You can get support for you or your loved ones. Get a diagnosis. Determine if the issues is organic, or caused by other issues, i.e., polypharmacy, delirium. Talk to your parents and ensure that they are not being underserved by the health care system.
Oncologists, especially, must be accountable to their patients to identify a treatment plan.
Patients, or their caregivers, must ask the hard questions to determine whether the treatment plan will interfere with quality of life.
Essentially, with seniors there are
- statistics that can predict the quality of the treatment,
- its impact on the patient and caregivers,
- and the probability of its success.
- about treatment options - you need NOT have the treatment if you choose not to.
- how far the disease has progressed (i.e., is it in the lymph nodes?)
- what is the prognosis?
- about the impact on the quality of life during treatment
- about the impact on the quality of life after treatment
- How can I avoid or relieve my symptoms?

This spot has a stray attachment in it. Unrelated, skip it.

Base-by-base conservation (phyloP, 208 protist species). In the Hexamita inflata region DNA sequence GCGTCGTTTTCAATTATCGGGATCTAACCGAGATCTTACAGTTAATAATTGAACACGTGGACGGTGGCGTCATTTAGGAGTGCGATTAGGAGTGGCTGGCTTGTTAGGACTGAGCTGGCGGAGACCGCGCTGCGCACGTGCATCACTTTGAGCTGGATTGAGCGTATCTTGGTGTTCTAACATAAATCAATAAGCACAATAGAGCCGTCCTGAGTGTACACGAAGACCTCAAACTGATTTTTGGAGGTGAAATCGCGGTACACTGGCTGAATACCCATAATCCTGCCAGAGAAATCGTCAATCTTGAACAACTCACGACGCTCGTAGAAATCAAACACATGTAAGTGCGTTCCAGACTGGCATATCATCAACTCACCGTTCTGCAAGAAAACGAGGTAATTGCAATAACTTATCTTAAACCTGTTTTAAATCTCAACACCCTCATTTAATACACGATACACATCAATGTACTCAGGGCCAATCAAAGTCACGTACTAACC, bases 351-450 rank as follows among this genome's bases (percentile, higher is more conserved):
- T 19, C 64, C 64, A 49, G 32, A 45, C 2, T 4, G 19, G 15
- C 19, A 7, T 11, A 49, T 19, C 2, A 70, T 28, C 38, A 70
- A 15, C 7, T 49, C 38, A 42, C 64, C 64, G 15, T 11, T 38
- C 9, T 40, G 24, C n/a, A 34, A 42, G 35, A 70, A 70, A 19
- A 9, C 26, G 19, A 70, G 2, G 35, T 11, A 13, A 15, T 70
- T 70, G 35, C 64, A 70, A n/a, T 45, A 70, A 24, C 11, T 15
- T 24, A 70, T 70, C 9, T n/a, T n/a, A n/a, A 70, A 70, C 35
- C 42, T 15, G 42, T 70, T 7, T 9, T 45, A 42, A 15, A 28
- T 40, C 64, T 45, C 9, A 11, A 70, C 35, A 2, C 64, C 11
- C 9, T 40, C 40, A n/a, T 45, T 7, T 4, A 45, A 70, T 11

- How can I relieve pain? (Agitation or pain? Get a pain management kit if you are at that stage of the cancer.)
- If removal of lymph nodes is suggested: what is the impact of lymphedema?
- How much time you will gain and at what cost?
The need to determine the outside resources available if, for example, the patient is incapacitated by radiation treatment or chemotherapy. In Ontario CCAC will help with this.
Ask if you are taking the right medications, in the right amounts. Your pharmacist will help you. Ask if the medications are doing you more harm than good.
Ask if they are necessary.
Ask if they are improving the quality of your life, or making it worse.
Ask yourself if the benefits outweigh the side effects.
See also: Questions to Ask the Doctor | Cancer.Net